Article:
I was shown to a small circular table, fitted with linen tablecloth and napkin.

I suppose Mamma Rosa is essentially Italian in character, though it's eclectic and caters for most tastes.

Another trick the head waiter had was to ask me, at the outset, whether I'd like an aperitif, suggesting Dubonnet, Martini Bianco of Campari.

I succumbed and had a Martini, which was served in a tumbler with ice, cherries, lemon and orange slices.

For my first course I had the smoked salmon with a mustard sauce, chives, tomato, and toast.

I'd already been brought a warm bread roll with butter. I requested alioli and this was purveyed shortly.

I ordered one of their signature dishes, the fillet of beef Rossini, with fois gras, in a rich port wine sauce, with a medley of vegetables.

It was an impressive piece of meat, cooked medium-rare, I'd say; perhaps one and a half inches thick.

The Belmont Number One Nose-Bag was earning its keep all right, and my prowess as a hearty trencherman was affirmed (!).

I skipped dessert; requested the bill; and this came with a large shot of some sweet, chilled, sickly liqueur.

Having settled the €36, I bade Mamma farewell.

Tuesday, 25 March 2014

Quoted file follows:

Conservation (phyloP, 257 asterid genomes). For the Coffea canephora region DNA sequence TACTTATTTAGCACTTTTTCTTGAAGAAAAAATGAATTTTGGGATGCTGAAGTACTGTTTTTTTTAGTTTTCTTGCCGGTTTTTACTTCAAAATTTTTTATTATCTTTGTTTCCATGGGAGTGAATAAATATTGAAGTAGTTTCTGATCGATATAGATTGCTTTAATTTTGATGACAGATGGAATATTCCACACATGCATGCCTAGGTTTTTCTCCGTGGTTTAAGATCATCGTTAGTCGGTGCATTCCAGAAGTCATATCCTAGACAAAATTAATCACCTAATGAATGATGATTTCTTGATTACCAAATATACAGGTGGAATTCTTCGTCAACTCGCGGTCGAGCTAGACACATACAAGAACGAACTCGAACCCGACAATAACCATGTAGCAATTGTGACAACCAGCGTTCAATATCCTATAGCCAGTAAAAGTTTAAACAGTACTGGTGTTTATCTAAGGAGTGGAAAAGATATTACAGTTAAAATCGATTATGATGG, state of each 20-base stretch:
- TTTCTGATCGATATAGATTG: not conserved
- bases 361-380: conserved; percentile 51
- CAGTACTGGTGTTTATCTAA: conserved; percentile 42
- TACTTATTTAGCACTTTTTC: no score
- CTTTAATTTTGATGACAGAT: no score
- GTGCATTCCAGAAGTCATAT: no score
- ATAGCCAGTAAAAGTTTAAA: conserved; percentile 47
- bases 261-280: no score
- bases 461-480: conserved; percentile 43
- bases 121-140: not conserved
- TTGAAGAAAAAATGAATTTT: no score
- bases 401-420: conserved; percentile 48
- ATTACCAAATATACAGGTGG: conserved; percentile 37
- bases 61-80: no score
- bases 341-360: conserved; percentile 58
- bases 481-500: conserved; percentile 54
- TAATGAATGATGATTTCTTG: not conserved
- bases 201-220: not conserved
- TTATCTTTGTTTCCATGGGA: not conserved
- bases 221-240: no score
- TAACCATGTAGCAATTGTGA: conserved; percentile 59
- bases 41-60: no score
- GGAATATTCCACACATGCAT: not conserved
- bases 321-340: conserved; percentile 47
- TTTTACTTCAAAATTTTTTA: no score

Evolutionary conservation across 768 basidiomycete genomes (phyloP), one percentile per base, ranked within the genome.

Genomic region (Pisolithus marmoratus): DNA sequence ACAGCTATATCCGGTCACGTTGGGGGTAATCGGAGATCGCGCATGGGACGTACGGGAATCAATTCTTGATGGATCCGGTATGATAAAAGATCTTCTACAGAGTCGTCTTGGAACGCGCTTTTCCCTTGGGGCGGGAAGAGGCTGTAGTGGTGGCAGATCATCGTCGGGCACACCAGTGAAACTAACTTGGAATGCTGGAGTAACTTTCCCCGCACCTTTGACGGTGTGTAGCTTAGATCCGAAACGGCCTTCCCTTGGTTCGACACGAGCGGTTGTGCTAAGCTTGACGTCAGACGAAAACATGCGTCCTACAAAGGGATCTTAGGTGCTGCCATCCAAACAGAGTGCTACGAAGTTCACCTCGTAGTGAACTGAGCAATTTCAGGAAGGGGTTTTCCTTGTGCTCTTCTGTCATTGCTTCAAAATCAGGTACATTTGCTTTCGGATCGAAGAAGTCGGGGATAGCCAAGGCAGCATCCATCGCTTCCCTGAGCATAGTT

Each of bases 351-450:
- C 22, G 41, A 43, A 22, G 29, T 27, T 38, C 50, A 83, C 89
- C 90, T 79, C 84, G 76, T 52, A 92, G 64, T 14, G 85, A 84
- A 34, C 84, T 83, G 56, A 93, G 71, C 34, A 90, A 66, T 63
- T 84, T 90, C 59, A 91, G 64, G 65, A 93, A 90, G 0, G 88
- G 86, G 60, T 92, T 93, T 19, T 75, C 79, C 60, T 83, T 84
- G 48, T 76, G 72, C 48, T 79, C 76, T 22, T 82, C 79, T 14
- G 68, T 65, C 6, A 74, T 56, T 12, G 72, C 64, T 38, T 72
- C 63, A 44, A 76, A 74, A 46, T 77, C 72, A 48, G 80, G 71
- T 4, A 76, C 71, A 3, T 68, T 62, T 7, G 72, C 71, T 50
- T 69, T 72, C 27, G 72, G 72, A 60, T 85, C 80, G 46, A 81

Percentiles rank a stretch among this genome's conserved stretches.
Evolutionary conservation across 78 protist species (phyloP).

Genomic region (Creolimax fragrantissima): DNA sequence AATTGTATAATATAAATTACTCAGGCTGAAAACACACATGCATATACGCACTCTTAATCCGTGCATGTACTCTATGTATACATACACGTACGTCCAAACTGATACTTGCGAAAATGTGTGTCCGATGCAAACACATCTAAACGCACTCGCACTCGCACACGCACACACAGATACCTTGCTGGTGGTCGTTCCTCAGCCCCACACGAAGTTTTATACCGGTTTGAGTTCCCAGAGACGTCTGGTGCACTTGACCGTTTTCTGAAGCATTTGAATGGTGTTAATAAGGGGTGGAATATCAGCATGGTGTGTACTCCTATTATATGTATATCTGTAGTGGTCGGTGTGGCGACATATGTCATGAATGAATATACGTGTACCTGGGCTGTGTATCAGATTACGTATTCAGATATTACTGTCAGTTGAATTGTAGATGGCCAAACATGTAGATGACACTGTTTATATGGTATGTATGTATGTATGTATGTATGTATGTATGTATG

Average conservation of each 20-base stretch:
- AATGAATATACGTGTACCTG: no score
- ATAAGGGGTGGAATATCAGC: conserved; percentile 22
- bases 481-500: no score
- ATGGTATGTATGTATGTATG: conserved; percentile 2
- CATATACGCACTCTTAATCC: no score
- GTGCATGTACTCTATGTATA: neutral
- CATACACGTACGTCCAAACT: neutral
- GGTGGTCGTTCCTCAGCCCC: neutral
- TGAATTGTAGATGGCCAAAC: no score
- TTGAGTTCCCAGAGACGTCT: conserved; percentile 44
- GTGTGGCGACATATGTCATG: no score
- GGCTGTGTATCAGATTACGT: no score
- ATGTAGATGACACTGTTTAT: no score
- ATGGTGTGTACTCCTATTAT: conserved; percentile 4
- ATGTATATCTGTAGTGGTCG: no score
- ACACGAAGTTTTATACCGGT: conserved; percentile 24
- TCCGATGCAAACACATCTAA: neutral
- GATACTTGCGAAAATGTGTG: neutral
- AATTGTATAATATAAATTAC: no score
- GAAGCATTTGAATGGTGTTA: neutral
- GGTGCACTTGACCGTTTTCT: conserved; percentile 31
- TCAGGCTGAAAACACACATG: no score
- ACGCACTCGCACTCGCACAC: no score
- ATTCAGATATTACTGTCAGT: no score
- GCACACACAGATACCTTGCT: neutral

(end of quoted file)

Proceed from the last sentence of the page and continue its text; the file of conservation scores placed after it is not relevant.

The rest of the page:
The Caricaturist


I went for a stroll last night, towards one of the opulent shopping centres at sea-level.

Outside, the caricaturist whose work I've been admiring for many years, had set up his stall.

It was about eight o'clock. He brings everything with him: stools, easel, drawing chalk, lamp with battery, rubber etc.


It didn't take long for him to get his first customers, a young couple with their relatives (I presume).

This artist is an experienced and skilful proponent of his trade. 

I've observed his technique, which has remained unchanged for twenty years; the way he gets his subject to look at a point beyond him, by gesticulating with his fingers.

His fee is €12 for black and white; €15 for colour.

I wonder of he recognises me. He looks round occasionally to see who's about.

This fellow still has a good head of hair (alas, mine left me ages ago), though it's now cut shorter and grey.

Monday, 24 March 2014

La Fresquera


Last night I dined at La Fresquera, a restaurant in Avenida Antonio Dominguez.

A few hours earlier, I had a large (the pretty little waitress poured it in front of me) Tanqueray at the Café Epoca.

I'd sought a table at La Fresquera a few nights ago, though they were full; so, on this occasion, I reserved a table.